Credit: Screen grab/Twitter
Fans Say Lizzo’s ‘Thong-Dress’ at ‘Family Friendly’ Event Should ‘Command Respect’

Fans Say Lizzo’s ‘Thong-Dress’ at ‘Family Friendly’ Event Should ‘Command Respect’

Body positive activists rushed to defend a plus-size pop star from being publicly shamed because she wore a “thong dress” to a “family friendly” event.”

Videos of Lizzo twerking during a performance at Sunday’s Lakers-Timberwolves game sparked backlash from social media commenters who felt the rapper and LGBT icon’s outfit was inappropriate.

“Lizzo’s size has nothing to do with how inappropriate her outfit was. It could be someone as skinny as a stick and I would still say it was inappropriate for a family friendly event,” said one commenter, who insisted her criticism had nothing to do with Lizzo’s size.

MORE: Twitter User Asks What Plus-Size Pop Superstar ‘Can’t Do’ — Replies Include ‘Touch Her Toes’

Many Twitter users, some of whom admitted to being on the heavy side themselves, echoed the sentiment.


As someone who is overweight… i just want to say… we HAVE to stop excusing inappropriate clothing for body positivity. There is a time and a place to express our sexuality. Having your whole ass out at a family friendly event like a basketball game, IS NOT IT, Lizzo,” tweeted one commenter.

Some compared her “thong dress” to the attire normally worn by Rikishi, a 400-pound male WWE wrestler.

“iight bruh I’ve had enough,” tweeted California rapper Reason, in response to a video of Lizzo walking around the Staples Center in her dress.

Reason responded to critics accusing him of “fatphobia” and “bodyshaming” by saying he just wanted Lizzo “to put some clothes on at a game lol.”

But Lizzo’s defenders insisted Reason, and others who took issue with the singer’s outfit, were motivated by bigotry.

Indeed, for many of the wokest denizens of Twitter, Lizzo’s thong became a rallying point for “full-figured” women oppressed by prejudicial systems of power.

Who knew a single thong could threaten to dismantle so many power structures,” tweeted Ayesha Faines, founder of Women Love Power, a company that offers courses aimed at helping women “unlock” their feminine power “in the boardroom, bedroom and beyond.”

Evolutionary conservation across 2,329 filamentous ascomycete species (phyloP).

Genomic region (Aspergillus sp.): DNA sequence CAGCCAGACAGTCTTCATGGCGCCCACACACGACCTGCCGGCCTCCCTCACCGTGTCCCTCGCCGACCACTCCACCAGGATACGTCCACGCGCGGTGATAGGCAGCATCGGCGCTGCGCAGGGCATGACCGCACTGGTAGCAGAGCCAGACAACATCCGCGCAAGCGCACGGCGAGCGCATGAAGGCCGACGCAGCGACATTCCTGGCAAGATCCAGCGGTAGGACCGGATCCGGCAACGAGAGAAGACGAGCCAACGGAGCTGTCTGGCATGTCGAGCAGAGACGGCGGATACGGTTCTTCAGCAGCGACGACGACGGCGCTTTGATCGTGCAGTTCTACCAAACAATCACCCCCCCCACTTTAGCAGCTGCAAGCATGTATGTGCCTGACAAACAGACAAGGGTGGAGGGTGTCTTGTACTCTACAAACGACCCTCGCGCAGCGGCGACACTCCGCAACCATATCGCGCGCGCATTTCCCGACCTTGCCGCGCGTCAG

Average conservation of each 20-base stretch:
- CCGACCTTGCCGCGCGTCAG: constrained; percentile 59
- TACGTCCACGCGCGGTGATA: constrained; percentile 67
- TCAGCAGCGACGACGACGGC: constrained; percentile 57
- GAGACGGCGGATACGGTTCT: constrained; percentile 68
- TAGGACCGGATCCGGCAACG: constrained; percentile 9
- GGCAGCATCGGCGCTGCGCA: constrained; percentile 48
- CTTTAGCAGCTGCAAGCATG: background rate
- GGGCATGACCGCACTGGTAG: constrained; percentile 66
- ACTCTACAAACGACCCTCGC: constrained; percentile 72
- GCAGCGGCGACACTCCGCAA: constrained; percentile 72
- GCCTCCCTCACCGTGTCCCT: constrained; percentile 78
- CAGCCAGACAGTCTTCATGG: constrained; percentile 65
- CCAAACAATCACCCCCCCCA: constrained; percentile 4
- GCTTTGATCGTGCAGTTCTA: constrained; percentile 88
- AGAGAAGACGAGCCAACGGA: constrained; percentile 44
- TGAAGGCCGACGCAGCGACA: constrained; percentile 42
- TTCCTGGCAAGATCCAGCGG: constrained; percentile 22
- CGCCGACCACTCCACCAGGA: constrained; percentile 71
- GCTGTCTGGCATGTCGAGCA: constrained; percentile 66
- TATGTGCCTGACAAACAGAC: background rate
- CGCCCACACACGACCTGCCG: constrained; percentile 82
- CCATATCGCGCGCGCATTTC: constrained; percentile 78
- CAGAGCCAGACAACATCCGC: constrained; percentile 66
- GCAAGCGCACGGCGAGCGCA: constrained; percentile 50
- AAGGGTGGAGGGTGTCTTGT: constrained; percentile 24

In a piece for Jezebel, senior writer Maria Sherman said Lizzo’s dress was “a cool, good, fun look.”

“She should be able to trot around with her butt out at a family-friendly event; Americans could stand to be less prudish,” Sherman declared.

Poppy Noor, a journalist for The Guardian, took body-positive advocacy one step further, explaining why Lizzo’s “thong dress should command respect.”

“While the language of the outrage focuses on moral decency, the Rikishi jokes, the photos circulating comparing Lizzo to Jabba the Hutt, the countless memes of grimacing children and the ‘just why’ commentary all seem to be another question: does she not realize how fat she is?” Noor wrote in a piece published in The Guardian on Monday.

Lizzo, according to Noor, “does realize;  she just doesn’t see being fat as an insult.”

Noor argued that other artists, such as Rihanna, are regularly celebrated for provocative sartorial choices.

MORE: Women Outraged After Learning Why Spray-Tan Provider Charges $20 Extra for Fat Girls

“If RiRi pushes fashion to its limits, after all, it’s a statement to be celebrated. But when Lizzo dares to push the envelope, the discourse takes a whole different slant infused with fat-shaming,” Noor wrote.

Cover image: Lizzo. (Screen grab/Twitter)

Follow Us

Do Not Sell My Personal Information